I think that is the prevailing feeling among people earlier in their career......but the people doing the hiring are more mixed. For example, I think cover letters are a waste and many agree, but some hiring managers still look very unfavorably on someone who doesn't send one (beside the point - if you do it right and network and/or track down the hiring manager to contact directly, an informal cover/email letter is kind of unavoidable).
In general, follow-up from companies is horrible. Basically, if you don't hear in a few weeks then the position is on hold, canceled or they went with someone else. You should be asking about next steps and leave the interview with a decent idea if you'll be considered further or not.
I send a short thank you letter after an interview, even if I know it's not a fit. It's a pretty good read on where you stand - if they're interested, they'll usually acknowledge a thank you letter (in which case it's reasonable to follow-up after a few weeks). By the same token, if they liked you and you don't send a thank you they may take that as a lack of interest.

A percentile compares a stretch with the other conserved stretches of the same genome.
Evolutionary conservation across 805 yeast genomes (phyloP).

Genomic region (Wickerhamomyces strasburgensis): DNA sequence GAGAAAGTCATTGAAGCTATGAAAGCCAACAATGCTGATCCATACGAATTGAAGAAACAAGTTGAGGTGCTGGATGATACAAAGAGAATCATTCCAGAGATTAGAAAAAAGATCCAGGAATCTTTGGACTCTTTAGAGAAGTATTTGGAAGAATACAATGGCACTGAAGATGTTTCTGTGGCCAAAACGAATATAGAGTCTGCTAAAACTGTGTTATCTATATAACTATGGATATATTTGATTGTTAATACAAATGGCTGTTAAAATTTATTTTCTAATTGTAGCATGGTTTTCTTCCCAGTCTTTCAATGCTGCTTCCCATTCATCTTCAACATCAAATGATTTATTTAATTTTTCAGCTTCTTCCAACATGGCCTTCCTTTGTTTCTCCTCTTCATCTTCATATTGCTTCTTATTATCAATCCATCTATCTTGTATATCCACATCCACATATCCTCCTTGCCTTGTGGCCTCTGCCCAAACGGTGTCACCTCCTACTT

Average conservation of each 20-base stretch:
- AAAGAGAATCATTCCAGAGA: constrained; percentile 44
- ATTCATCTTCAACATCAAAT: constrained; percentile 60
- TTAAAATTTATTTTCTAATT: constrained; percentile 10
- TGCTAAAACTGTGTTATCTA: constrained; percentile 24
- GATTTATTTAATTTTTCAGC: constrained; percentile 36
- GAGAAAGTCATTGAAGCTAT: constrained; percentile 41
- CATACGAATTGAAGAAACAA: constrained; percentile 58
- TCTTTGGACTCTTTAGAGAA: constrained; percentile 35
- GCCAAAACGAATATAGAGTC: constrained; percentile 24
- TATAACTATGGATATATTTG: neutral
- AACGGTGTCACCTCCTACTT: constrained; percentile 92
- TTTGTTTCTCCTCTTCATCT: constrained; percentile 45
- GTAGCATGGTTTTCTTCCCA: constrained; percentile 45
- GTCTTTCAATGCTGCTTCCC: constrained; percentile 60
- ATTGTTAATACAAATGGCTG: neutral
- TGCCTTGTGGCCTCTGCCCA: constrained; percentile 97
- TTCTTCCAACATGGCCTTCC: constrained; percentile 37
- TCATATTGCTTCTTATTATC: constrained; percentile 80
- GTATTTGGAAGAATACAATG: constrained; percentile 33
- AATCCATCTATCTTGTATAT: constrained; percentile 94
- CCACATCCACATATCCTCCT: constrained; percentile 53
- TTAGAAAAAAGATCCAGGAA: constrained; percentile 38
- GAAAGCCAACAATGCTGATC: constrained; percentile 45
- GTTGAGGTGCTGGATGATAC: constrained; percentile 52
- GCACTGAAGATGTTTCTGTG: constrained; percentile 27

It literally takes like 5-10, minutes to write a decent thank you. It's hard not to perceive a lack of one as anything other than lazy and inconsiderate. Even a mediocre thank you at least shows you get basic business decorum, and were thoughtful enough to at least appreciate their time and consideration.